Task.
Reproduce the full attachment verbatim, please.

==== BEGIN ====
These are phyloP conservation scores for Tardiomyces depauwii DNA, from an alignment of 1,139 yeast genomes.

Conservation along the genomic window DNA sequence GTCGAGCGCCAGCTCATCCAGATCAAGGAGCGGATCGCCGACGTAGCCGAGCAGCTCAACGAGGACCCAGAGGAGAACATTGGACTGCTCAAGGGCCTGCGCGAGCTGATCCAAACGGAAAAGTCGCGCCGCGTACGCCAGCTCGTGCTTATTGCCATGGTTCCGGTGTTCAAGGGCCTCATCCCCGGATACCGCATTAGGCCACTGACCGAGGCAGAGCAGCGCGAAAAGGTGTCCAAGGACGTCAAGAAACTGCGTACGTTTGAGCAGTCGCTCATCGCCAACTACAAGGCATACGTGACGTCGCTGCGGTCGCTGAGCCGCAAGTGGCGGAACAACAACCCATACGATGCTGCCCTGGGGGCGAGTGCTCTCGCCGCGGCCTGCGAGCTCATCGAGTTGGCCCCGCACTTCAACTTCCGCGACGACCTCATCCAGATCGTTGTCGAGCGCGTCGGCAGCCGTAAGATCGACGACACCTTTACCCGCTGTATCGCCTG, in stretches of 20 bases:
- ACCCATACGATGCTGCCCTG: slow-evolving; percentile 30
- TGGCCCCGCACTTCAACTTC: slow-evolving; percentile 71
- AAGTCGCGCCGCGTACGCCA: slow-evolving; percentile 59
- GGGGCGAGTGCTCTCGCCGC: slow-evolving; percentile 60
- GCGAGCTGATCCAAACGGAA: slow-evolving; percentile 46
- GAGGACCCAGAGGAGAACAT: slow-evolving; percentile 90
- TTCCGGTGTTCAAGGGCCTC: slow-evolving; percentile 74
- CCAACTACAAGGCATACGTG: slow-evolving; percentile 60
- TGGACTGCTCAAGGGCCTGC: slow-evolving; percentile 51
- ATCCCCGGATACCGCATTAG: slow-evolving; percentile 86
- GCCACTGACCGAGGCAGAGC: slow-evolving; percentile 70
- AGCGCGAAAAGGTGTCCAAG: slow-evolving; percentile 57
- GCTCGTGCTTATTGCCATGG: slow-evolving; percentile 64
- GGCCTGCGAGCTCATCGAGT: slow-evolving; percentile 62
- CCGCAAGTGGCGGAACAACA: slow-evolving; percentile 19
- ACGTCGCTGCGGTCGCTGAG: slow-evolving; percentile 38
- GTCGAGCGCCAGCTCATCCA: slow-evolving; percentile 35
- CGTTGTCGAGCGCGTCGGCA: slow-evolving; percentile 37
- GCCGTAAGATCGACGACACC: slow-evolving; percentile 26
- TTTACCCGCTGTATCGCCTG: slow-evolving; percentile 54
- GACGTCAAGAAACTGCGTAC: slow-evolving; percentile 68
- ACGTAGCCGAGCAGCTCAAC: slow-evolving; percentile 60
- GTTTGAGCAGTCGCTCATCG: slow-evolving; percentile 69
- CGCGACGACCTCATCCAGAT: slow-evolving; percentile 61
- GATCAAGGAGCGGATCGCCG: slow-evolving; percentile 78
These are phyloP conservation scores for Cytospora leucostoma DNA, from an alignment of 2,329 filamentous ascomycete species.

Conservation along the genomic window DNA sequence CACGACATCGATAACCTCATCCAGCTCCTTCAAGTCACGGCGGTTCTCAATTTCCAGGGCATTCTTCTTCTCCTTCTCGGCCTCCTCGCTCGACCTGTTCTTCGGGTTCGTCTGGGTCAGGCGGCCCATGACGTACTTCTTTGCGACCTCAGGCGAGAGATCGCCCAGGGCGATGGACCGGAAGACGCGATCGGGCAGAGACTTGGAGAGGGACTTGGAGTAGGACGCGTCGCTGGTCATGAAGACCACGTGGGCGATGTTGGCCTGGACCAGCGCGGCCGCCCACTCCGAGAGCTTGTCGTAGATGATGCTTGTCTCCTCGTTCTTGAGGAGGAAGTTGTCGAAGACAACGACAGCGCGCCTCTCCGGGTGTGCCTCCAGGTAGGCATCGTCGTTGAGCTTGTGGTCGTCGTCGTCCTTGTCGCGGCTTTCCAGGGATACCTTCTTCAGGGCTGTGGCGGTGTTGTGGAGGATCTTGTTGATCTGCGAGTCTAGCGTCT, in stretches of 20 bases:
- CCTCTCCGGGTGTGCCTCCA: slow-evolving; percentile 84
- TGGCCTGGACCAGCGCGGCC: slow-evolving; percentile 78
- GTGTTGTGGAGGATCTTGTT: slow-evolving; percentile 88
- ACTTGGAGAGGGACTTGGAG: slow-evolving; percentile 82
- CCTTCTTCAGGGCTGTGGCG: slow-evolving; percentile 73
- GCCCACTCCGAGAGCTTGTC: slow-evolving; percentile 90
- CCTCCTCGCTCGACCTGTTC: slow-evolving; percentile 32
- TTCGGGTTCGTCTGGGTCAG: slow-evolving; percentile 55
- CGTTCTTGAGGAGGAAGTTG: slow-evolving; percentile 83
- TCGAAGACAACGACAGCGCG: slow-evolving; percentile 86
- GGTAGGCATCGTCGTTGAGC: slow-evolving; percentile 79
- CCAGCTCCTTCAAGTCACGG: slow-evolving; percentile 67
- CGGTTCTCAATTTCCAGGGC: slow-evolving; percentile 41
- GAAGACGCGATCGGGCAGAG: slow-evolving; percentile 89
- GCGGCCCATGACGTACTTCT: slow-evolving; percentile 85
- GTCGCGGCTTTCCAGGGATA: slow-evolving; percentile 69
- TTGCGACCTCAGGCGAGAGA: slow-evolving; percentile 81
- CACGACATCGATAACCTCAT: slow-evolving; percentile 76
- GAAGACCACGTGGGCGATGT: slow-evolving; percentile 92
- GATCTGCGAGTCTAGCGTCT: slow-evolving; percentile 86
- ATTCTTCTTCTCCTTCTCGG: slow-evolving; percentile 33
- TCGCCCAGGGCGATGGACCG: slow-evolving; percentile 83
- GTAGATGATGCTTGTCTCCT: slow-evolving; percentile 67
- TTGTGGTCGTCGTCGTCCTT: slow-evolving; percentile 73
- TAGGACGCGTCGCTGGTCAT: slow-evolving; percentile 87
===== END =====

These are phyloP conservation scores for Tardiomyces depauwii DNA, from an alignment of 1,139 yeast genomes.

Conservation along the genomic window DNA sequence GTCGAGCGCCAGCTCATCCAGATCAAGGAGCGGATCGCCGACGTAGCCGAGCAGCTCAACGAGGACCCAGAGGAGAACATTGGACTGCTCAAGGGCCTGCGCGAGCTGATCCAAACGGAAAAGTCGCGCCGCGTACGCCAGCTCGTGCTTATTGCCATGGTTCCGGTGTTCAAGGGCCTCATCCCCGGATACCGCATTAGGCCACTGACCGAGGCAGAGCAGCGCGAAAAGGTGTCCAAGGACGTCAAGAAACTGCGTACGTTTGAGCAGTCGCTCATCGCCAACTACAAGGCATACGTGACGTCGCTGCGGTCGCTGAGCCGCAAGTGGCGGAACAACAACCCATACGATGCTGCCCTGGGGGCGAGTGCTCTCGCCGCGGCCTGCGAGCTCATCGAGTTGGCCCCGCACTTCAACTTCCGCGACGACCTCATCCAGATCGTTGTCGAGCGCGTCGGCAGCCGTAAGATCGACGACACCTTTACCCGCTGTATCGCCTG, in stretches of 20 bases:
- ACCCATACGATGCTGCCCTG: slow-evolving; percentile 30
- TGGCCCCGCACTTCAACTTC: slow-evolving; percentile 71
- AAGTCGCGCCGCGTACGCCA: slow-evolving; percentile 59
- GGGGCGAGTGCTCTCGCCGC: slow-evolving; percentile 60
- GCGAGCTGATCCAAACGGAA: slow-evolving; percentile 46
- GAGGACCCAGAGGAGAACAT: slow-evolving; percentile 90
- TTCCGGTGTTCAAGGGCCTC: slow-evolving; percentile 74
- CCAACTACAAGGCATACGTG: slow-evolving; percentile 60
- TGGACTGCTCAAGGGCCTGC: slow-evolving; percentile 51
- ATCCCCGGATACCGCATTAG: slow-evolving; percentile 86
- GCCACTGACCGAGGCAGAGC: slow-evolving; percentile 70
- AGCGCGAAAAGGTGTCCAAG: slow-evolving; percentile 57
- GCTCGTGCTTATTGCCATGG: slow-evolving; percentile 64
- GGCCTGCGAGCTCATCGAGT: slow-evolving; percentile 62
- CCGCAAGTGGCGGAACAACA: slow-evolving; percentile 19
- ACGTCGCTGCGGTCGCTGAG: slow-evolving; percentile 38
- GTCGAGCGCCAGCTCATCCA: slow-evolving; percentile 35
- CGTTGTCGAGCGCGTCGGCA: slow-evolving; percentile 37
- GCCGTAAGATCGACGACACC: slow-evolving; percentile 26
- TTTACCCGCTGTATCGCCTG: slow-evolving; percentile 54
- GACGTCAAGAAACTGCGTAC: slow-evolving; percentile 68
- ACGTAGCCGAGCAGCTCAAC: slow-evolving; percentile 60
- GTTTGAGCAGTCGCTCATCG: slow-evolving; percentile 69
- CGCGACGACCTCATCCAGAT: slow-evolving; percentile 61
- GATCAAGGAGCGGATCGCCG: slow-evolving; percentile 78
These are phyloP conservation scores for Cytospora leucostoma DNA, from an alignment of 2,329 filamentous ascomycete species.

Conservation along the genomic window DNA sequence CACGACATCGATAACCTCATCCAGCTCCTTCAAGTCACGGCGGTTCTCAATTTCCAGGGCATTCTTCTTCTCCTTCTCGGCCTCCTCGCTCGACCTGTTCTTCGGGTTCGTCTGGGTCAGGCGGCCCATGACGTACTTCTTTGCGACCTCAGGCGAGAGATCGCCCAGGGCGATGGACCGGAAGACGCGATCGGGCAGAGACTTGGAGAGGGACTTGGAGTAGGACGCGTCGCTGGTCATGAAGACCACGTGGGCGATGTTGGCCTGGACCAGCGCGGCCGCCCACTCCGAGAGCTTGTCGTAGATGATGCTTGTCTCCTCGTTCTTGAGGAGGAAGTTGTCGAAGACAACGACAGCGCGCCTCTCCGGGTGTGCCTCCAGGTAGGCATCGTCGTTGAGCTTGTGGTCGTCGTCGTCCTTGTCGCGGCTTTCCAGGGATACCTTCTTCAGGGCTGTGGCGGTGTTGTGGAGGATCTTGTTGATCTGCGAGTCTAGCGTCT, in stretches of 20 bases:
- CCTCTCCGGGTGTGCCTCCA: slow-evolving; percentile 84
- TGGCCTGGACCAGCGCGGCC: slow-evolving; percentile 78
- GTGTTGTGGAGGATCTTGTT: slow-evolving; percentile 88
- ACTTGGAGAGGGACTTGGAG: slow-evolving; percentile 82
- CCTTCTTCAGGGCTGTGGCG: slow-evolving; percentile 73
- GCCCACTCCGAGAGCTTGTC: slow-evolving; percentile 90
- CCTCCTCGCTCGACCTGTTC: slow-evolving; percentile 32
- TTCGGGTTCGTCTGGGTCAG: slow-evolving; percentile 55
- CGTTCTTGAGGAGGAAGTTG: slow-evolving; percentile 83
- TCGAAGACAACGACAGCGCG: slow-evolving; percentile 86
- GGTAGGCATCGTCGTTGAGC: slow-evolving; percentile 79
- CCAGCTCCTTCAAGTCACGG: slow-evolving; percentile 67
- CGGTTCTCAATTTCCAGGGC: slow-evolving; percentile 41
- GAAGACGCGATCGGGCAGAG: slow-evolving; percentile 89
- GCGGCCCATGACGTACTTCT: slow-evolving; percentile 85
- GTCGCGGCTTTCCAGGGATA: slow-evolving; percentile 69
- TTGCGACCTCAGGCGAGAGA: slow-evolving; percentile 81
- CACGACATCGATAACCTCAT: slow-evolving; percentile 76
- GAAGACCACGTGGGCGATGT: slow-evolving; percentile 92
- GATCTGCGAGTCTAGCGTCT: slow-evolving; percentile 86
- ATTCTTCTTCTCCTTCTCGG: slow-evolving; percentile 33
- TCGCCCAGGGCGATGGACCG: slow-evolving; percentile 83
- GTAGATGATGCTTGTCTCCT: slow-evolving; percentile 67
- TTGTGGTCGTCGTCGTCCTT: slow-evolving; percentile 73
- TAGGACGCGTCGCTGGTCAT: slow-evolving; percentile 87